Here kitty, kitty

The tiger lunged at me and roared in astonishing fury, roaring and roaring, his giant incisors ready to crush my skull, his enormous claws slashing through the space between us, six feet and a thick steel mesh. It was an incredible display of violence, just marvelous. He lunged at me again, louder and angrier. But for the steel mesh, that big cat could kill me in seconds, I thought, crush my skull with one chomp, scoop out my insides with a swipe of that paw. A docent came up and drew me to the side, in front of another pen and another tiger, a tigress lolling lazily in the sun and paying me no heed whatsoever. Rajah doesn’t like great big men, she said. Your size is threatening. I’m threatening him? It’s a territorial thing, she said. Rajah got another glimpse of me and snarled viciously. Slash. The docent pulled me back into a corner, out of view. Rajah settled down, but I couldn’t stay hidden in there. Maybe it’s the blazer, I said. It was sandy brown and perhaps in it I somehow looked like a tiger’s worst enemy back in the jungles of Malaya. Maybe, she said, so I took off the coat and walked past the cage in a bright Kelly green shirt. It fooled Rajah for a minute. But just for a minute, and as I walked away he let out an absolutely blood curdling murderous roar and lunged one last time, all huge teeth and gigantic claws and rippling tiger muscularity. The children watching screeched and scattered, their mothers running after them. Wow. That was the coolest thing, and I felt strangely pleased with myself, a week shy of 62 and intimidating a man-eating tiger.

Painted ladies

Dusk is nigh and the vast diurnal herds of butterflies have bedded down for the night, a billion butterflies clinging to the undersides of a billion leaves, and just in time too, as bats by the millions are stirring in their bat houses and oh what a bat butterfly massacre that would be, fading light and frantic fluttering and no sound at all.


Today is National Poop Day, apparently, and here is my fossilized poop collection. It didn’t used to be a collection but a stoner asked me what it was and I said it’s a coprolite, and he said what’s that and I said fossilized feces and he dropped it. He apologized profusely but I said don’t worry it only cost me a buck and he laughed and sniffed his fingers and went to wash his hands.

I was told by the fossil poop dealer that it was probably from an amphibian and is probably from the Permian. Which means, if true, that whatever species laid down this shit probably went extinct with 90% of all species on Earth at the end of the Permian a little over a quarter billion years ago. Sad.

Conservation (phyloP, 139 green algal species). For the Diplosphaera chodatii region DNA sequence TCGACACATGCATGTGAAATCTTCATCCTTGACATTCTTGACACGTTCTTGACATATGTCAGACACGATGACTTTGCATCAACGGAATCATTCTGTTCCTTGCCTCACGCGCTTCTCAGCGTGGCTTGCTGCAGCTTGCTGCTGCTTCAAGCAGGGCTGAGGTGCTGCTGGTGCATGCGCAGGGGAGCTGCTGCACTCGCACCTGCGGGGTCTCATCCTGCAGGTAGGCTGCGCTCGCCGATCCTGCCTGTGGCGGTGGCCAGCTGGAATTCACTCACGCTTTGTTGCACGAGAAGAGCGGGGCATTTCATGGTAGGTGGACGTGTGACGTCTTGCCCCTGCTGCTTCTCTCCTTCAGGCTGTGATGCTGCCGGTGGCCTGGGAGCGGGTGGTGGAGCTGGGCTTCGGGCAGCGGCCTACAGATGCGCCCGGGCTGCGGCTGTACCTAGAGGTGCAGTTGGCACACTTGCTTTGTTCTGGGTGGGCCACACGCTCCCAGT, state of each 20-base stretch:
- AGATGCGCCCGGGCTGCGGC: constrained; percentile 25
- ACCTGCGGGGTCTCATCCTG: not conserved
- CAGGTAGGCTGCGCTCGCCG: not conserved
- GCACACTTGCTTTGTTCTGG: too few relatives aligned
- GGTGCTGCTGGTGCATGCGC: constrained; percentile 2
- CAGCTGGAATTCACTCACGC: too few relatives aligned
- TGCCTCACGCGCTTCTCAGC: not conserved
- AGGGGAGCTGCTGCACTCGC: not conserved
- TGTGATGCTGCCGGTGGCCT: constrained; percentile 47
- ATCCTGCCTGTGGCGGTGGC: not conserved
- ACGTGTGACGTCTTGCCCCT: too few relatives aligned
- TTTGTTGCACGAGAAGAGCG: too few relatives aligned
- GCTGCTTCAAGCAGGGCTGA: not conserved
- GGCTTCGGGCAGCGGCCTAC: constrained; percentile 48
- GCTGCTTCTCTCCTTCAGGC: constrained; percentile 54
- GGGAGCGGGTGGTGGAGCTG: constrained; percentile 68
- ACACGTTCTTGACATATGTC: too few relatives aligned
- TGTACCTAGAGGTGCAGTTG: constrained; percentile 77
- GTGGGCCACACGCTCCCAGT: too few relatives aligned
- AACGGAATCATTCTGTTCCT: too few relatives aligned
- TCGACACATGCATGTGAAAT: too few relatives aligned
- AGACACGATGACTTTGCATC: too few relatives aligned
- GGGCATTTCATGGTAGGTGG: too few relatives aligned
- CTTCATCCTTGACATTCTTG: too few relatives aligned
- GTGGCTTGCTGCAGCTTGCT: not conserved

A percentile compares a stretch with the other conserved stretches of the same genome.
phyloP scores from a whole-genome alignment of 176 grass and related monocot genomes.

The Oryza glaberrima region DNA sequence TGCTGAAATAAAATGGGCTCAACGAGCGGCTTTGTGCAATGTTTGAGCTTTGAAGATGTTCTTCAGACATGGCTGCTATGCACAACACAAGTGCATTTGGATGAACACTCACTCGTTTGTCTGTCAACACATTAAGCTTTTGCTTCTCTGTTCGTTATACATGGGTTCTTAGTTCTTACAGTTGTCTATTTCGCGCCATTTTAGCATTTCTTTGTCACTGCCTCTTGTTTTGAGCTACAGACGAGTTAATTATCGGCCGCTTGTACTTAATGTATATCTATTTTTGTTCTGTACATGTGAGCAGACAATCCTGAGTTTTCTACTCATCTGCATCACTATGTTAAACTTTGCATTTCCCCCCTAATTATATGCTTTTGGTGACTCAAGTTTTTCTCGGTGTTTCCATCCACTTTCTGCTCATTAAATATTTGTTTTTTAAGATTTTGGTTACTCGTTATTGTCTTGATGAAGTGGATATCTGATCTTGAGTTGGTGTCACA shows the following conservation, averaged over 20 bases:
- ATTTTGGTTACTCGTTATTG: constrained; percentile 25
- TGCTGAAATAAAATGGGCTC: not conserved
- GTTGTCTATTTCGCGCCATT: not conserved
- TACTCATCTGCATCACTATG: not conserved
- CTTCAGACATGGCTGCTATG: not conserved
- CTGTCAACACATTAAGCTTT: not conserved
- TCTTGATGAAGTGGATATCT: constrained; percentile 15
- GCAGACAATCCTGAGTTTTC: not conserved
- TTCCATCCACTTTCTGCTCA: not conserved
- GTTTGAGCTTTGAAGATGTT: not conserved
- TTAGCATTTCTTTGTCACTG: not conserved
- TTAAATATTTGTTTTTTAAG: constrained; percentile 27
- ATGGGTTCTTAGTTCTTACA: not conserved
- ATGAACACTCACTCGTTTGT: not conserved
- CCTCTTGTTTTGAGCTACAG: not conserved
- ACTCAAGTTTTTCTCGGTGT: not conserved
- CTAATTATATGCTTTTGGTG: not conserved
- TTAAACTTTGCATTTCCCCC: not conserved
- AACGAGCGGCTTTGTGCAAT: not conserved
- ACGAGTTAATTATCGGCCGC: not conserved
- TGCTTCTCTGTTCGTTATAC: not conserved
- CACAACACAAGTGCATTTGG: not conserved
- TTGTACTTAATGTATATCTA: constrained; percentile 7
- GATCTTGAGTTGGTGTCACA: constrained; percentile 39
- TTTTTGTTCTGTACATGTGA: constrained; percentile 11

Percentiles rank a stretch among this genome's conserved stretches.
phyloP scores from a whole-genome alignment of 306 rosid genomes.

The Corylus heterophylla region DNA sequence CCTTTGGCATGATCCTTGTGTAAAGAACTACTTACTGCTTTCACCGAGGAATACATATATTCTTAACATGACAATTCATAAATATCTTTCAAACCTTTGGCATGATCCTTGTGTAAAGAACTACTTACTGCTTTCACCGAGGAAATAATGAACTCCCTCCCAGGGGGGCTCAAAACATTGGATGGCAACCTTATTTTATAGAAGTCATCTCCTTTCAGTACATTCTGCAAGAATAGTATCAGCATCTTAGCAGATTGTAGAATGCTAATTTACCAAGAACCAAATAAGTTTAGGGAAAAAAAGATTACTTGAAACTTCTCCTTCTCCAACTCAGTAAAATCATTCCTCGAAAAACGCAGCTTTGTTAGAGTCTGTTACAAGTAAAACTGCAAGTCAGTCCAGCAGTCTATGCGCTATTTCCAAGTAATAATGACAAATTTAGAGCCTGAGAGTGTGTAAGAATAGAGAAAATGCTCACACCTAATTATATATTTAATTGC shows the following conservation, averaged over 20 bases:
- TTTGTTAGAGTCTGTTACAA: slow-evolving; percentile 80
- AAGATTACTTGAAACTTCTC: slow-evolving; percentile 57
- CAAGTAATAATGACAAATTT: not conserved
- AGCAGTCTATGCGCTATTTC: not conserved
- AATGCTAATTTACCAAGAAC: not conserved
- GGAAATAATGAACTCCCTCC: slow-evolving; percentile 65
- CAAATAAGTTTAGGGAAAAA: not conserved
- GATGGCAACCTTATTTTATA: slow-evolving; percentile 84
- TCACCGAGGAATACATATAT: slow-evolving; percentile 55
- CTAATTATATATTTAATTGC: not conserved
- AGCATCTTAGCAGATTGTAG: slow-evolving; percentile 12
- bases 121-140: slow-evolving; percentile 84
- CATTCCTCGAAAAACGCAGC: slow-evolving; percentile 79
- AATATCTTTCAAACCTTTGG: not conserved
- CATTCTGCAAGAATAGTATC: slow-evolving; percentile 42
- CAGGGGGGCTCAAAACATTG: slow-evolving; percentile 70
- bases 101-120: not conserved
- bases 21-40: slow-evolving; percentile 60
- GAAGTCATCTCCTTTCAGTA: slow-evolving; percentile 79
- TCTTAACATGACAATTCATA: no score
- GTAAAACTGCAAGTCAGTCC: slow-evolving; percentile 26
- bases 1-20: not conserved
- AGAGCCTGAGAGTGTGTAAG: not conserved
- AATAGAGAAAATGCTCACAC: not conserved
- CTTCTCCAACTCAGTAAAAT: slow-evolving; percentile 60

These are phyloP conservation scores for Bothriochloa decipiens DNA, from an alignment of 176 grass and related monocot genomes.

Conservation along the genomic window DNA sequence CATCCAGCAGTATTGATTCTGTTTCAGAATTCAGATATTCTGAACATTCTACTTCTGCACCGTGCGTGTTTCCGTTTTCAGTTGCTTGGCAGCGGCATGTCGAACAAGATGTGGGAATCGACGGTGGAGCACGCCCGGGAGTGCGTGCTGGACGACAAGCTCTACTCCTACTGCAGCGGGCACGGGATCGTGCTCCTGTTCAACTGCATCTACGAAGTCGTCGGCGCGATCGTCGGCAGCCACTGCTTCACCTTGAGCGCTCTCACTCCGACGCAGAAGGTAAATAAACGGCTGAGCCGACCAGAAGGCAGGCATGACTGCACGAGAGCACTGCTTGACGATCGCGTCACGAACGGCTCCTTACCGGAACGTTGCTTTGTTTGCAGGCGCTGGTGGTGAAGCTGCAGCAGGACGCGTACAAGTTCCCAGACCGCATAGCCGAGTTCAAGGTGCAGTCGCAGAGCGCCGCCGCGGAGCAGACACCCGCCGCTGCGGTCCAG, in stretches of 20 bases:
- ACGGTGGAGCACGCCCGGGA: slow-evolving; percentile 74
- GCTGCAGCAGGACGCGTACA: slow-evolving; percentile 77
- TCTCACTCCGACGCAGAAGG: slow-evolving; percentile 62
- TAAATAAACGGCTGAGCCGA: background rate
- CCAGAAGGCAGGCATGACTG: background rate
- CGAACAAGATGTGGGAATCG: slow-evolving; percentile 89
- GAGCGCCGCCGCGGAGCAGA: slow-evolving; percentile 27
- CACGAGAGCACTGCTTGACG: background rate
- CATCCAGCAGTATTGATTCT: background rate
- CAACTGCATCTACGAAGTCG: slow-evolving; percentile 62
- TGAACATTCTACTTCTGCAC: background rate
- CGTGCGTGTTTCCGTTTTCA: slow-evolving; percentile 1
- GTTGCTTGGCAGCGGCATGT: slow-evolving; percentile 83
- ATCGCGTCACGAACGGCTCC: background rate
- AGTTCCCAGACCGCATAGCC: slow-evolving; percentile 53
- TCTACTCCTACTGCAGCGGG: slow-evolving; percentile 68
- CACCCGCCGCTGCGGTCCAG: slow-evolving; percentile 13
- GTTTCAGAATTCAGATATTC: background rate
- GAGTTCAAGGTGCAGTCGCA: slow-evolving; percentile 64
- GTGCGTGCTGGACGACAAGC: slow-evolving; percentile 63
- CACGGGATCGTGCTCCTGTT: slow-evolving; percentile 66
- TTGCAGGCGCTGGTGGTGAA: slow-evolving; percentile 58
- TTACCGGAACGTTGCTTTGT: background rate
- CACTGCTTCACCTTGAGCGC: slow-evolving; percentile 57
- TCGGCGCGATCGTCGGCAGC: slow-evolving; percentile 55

Turns out that the word helicopter is made from the the classic Greek stems helico, meaning spiral, and pter, meaning winged, as in pterodactyl or pterosaur or pterpaulanmerisaur. Which means that helicopter should be pronounced helicoter, long o, silent p, which will make you even more irritating to your friends. Try it next time one is noisily circling the neighborhood while you are all trying to watch your favorite show. Fucking helicopters they shout. That’s pronounced heliCOter you shout back. They stare at you. The P is silent, you shout. Or scream, really, so they can understand the important phonological distinction in all that noise. But no one has ever screamed that a P is silent before, not ever. It’s not something one would ordinarily scream, not like screaming fire or watch out or Stella. So now everyone is staring at you, the helicopter is gone, and you wished you’d never read this post.


“Female termites in Japan are reproducing without males” – Newsweek

Parthenogenesis. Fairly common among the social insects. It’s cloning. Upside is that it avoids sexual reproduction, which takes up considerable resources and requires otherwise useless males like yours truly. Downside is that eventually something comes up that your hardwired DNA can’t handle. You’ve parthogenetically opted your DNA out of natural selection. Extinction looms. Which is what happens when selfish genes are way too selfish. Hence most species have sex instead of cloning around.


[2017–unfinished but whatever….]
Two rabid foxes enter a couple of tents and bite a number of Israeli soldiers. Just to be sure all twenty soldiers are being tested. The foxes were killed immediately of course. They probably made little effort to hide. This makes no sense, if course, to the soldiers and definitely not to the foxes. But it make perfect sense to the rabies virus, which needs to be transferred to a new body by saliva. So the virus, as unthinking as something infecting your computer, infects the brain which alters behavior and makes the fox extremely agressive and fearless and perhaps even compels it to seek out and bite any warm body it can find. Thus these tiny desert foxes enter the tents and bite soldiers. Virus transmitted, the viral host’s role is completed and the host’s body can be destroyed. It is all so bloody logical, free will tossed thrown out the window. Of course, these are just foxes, not people. But there is no reason we can’t be working on behalf on viruses (or bacteria, parasites, organizations, ideologies) the same way. Sometimes we blow ourselves up in a bus full of people. Sometimes we live in a house with fifty cats.